Venturing Over New Horizons: The Lifelong Impact of Student Travel

When I was twenty my university professor sent me to Paris to study art and literature, and my life has never been the same.

Going into the trip, I knew that it would be quite an experience, and that it would be a great way to take what I’d been studying in the classroom and see how it held up in the real world. By the time I boarded my flight back to the U.S. six months later, I’d found that my adventure abroad had far surpassed my expectations.

Out of the Classroom
Whether you’re studying art, business, science, or whatnot, nothing drives home the impact of what you’re learning in the classroom like witnessing it in action, out there in the real world.
For me that meant seeing Monet’s Woman with a Parasol in its full glory rather than in a textbook. It meant walking the streets that I’d had described to me be authors like Balzac and Hemingway, Joyce and Nin. It meant heated debates on café terraces with students and artists from all over the world.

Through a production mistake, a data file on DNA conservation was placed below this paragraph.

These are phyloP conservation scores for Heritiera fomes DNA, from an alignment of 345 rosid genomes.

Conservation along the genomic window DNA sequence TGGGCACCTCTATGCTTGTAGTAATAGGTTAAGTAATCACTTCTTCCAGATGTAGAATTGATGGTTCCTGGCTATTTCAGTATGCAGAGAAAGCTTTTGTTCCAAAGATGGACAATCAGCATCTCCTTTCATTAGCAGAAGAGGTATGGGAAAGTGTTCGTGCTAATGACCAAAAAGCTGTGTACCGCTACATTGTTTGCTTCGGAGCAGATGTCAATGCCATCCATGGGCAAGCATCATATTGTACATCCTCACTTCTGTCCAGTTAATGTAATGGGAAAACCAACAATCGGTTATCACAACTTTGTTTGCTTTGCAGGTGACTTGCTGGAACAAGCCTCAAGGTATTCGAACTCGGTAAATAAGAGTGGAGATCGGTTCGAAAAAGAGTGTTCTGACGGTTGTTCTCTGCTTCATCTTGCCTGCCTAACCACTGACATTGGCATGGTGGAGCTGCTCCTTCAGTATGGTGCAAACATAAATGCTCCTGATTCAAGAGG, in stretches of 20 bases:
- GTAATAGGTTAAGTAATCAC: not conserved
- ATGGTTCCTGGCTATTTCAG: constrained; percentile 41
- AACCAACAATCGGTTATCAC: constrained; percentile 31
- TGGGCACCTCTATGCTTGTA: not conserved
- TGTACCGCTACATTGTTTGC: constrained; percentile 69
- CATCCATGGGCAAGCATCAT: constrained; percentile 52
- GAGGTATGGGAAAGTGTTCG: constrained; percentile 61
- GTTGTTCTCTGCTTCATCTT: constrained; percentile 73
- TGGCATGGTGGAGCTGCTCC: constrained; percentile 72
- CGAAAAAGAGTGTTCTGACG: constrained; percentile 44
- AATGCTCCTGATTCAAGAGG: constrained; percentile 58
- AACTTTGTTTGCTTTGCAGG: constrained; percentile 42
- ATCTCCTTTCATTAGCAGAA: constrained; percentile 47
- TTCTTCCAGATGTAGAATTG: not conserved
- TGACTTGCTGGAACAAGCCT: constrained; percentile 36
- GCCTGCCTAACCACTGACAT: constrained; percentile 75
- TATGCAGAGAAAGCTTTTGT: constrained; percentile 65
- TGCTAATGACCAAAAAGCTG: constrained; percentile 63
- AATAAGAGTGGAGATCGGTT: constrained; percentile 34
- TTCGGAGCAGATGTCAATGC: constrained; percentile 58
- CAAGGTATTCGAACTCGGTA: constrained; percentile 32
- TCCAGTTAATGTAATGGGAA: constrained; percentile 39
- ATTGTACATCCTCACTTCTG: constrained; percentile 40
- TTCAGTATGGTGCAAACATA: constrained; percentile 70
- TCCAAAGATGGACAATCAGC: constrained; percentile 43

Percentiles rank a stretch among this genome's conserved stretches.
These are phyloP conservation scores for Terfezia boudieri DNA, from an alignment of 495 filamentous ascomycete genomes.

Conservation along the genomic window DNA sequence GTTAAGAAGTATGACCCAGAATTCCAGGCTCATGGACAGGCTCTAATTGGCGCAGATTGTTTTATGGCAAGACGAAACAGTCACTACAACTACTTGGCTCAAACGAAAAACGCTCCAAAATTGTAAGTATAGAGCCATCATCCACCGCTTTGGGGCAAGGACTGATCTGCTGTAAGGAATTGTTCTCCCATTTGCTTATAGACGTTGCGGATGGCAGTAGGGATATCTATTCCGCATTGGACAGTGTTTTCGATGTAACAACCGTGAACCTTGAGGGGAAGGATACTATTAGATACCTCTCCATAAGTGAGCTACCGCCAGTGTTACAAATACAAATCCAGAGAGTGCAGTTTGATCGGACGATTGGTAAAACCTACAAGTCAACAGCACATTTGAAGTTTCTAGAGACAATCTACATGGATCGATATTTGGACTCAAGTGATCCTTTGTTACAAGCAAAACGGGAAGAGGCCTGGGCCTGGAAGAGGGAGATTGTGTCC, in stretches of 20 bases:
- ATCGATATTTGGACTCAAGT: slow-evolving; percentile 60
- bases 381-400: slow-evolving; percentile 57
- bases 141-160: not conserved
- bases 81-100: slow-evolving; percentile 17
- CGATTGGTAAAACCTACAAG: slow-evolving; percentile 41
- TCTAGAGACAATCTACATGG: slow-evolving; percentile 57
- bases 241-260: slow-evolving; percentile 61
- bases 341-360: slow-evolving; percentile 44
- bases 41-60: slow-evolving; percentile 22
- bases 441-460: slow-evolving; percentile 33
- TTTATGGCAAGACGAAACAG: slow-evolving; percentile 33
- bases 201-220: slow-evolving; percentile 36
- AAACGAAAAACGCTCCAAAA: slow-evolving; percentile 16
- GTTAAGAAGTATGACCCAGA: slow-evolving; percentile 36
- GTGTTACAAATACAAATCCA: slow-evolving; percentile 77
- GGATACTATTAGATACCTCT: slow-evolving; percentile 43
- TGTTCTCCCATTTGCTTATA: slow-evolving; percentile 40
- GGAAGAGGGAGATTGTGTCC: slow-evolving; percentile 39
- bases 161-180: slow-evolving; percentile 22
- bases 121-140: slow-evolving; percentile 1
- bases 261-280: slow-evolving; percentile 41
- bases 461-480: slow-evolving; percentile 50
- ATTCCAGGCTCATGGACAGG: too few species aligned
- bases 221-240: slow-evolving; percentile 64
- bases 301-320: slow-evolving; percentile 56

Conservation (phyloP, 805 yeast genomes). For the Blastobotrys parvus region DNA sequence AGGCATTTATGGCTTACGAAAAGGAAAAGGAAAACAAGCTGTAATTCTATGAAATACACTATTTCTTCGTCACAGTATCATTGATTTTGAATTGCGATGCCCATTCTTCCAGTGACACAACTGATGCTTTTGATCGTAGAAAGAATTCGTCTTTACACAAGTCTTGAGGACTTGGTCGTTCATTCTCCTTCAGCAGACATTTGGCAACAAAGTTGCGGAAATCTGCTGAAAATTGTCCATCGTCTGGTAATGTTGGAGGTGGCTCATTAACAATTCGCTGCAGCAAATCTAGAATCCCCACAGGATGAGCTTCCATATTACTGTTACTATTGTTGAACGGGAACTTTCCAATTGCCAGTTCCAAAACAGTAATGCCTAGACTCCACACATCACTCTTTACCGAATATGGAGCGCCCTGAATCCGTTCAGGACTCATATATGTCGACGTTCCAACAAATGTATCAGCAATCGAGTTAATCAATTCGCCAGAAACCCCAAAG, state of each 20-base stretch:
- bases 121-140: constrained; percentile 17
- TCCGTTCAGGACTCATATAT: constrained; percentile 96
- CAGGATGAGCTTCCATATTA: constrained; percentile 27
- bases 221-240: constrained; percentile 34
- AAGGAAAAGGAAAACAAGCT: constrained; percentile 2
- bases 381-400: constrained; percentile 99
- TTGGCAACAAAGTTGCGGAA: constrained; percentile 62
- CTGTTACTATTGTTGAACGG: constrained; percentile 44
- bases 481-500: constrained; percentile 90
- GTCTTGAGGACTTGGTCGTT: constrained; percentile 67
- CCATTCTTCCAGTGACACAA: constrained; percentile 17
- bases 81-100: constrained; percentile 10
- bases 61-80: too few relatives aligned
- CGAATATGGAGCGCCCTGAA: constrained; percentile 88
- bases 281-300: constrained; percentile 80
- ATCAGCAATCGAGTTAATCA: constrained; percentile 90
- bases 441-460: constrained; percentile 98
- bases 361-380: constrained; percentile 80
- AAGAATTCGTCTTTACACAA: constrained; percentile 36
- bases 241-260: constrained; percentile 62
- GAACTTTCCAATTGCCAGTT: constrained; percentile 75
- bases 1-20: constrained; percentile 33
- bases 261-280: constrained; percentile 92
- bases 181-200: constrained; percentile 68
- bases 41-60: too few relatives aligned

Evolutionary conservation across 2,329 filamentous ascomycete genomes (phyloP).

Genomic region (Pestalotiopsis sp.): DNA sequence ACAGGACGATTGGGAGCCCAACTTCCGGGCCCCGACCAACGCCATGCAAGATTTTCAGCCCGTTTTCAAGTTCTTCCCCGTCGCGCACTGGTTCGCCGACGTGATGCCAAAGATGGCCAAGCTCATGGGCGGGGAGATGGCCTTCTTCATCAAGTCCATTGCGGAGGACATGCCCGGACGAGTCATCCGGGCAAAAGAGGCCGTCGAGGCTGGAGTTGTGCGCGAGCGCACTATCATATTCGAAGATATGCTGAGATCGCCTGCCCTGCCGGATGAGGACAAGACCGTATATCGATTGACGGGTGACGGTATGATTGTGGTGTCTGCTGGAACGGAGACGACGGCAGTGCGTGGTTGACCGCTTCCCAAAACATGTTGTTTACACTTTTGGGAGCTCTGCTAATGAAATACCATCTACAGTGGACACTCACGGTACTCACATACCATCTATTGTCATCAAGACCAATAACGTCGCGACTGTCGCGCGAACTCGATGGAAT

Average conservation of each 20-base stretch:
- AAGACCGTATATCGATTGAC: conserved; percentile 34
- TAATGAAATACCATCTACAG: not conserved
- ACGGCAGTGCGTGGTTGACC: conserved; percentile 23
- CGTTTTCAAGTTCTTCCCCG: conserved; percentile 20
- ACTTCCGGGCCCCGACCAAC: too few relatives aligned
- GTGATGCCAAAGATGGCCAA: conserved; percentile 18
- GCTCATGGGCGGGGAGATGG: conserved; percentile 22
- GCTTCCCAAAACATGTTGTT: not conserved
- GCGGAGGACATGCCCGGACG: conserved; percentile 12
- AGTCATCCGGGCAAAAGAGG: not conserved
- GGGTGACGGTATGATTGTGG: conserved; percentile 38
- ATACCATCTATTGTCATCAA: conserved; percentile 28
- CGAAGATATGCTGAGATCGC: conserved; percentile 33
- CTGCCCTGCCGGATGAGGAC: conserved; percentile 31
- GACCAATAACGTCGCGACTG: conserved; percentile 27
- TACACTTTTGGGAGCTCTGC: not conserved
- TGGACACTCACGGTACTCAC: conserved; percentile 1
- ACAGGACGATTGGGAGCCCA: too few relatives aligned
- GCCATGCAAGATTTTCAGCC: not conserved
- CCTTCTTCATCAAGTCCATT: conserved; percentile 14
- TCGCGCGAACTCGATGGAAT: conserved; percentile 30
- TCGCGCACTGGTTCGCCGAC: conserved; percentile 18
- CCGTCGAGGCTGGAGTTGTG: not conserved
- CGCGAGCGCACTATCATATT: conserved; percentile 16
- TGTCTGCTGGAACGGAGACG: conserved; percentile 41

The perspective this provided proved to be invaluable, and I’m not limiting this effect to artists.
If you plan on going into business, venture to Berlin, Tokyo, or Singapore, and discover how business is conducted on an international stage. For aspiring scientists, learn the value of sharing ideas across borders by visiting Stockholm, Oxford, or Beijing.

Regardless of your field, the world is rich with opportunity for learning. Strike out into the jungles of Peru or the grasslands of Zambia, explore the architecture of Sydney or Barcelona, apply your knowledge of humanitarian issues firsthand in Mumbai or Mexico City.

My point is that this world is ripe for the opportunity to put theory to the test, if only one is prepared to venture out and find it.

Lessons for a Lifetime
The lessons and benefits that a student gains during his or her time abroad can prove to have lifelong effects.
I myself made friendships and connections that have benefited me both personally and professionally. My language abilities grew exponentially, and not only in French – phrases from Spanish, Russian, Serbian, Vietnamese, and a host of other cultures entered my lexicon. I learned new perspectives from all around the globe, and became better equipped for the emerging international community.

More than anything, I learned that there is a big world out there, and that I wanted to continue exploring it. I have, and the value of international travel has been reinforced again and again.

A student can only learn so much in the classroom. At some point, she needs to head out into the world and see where the proverbial rubber hits the proverbial road.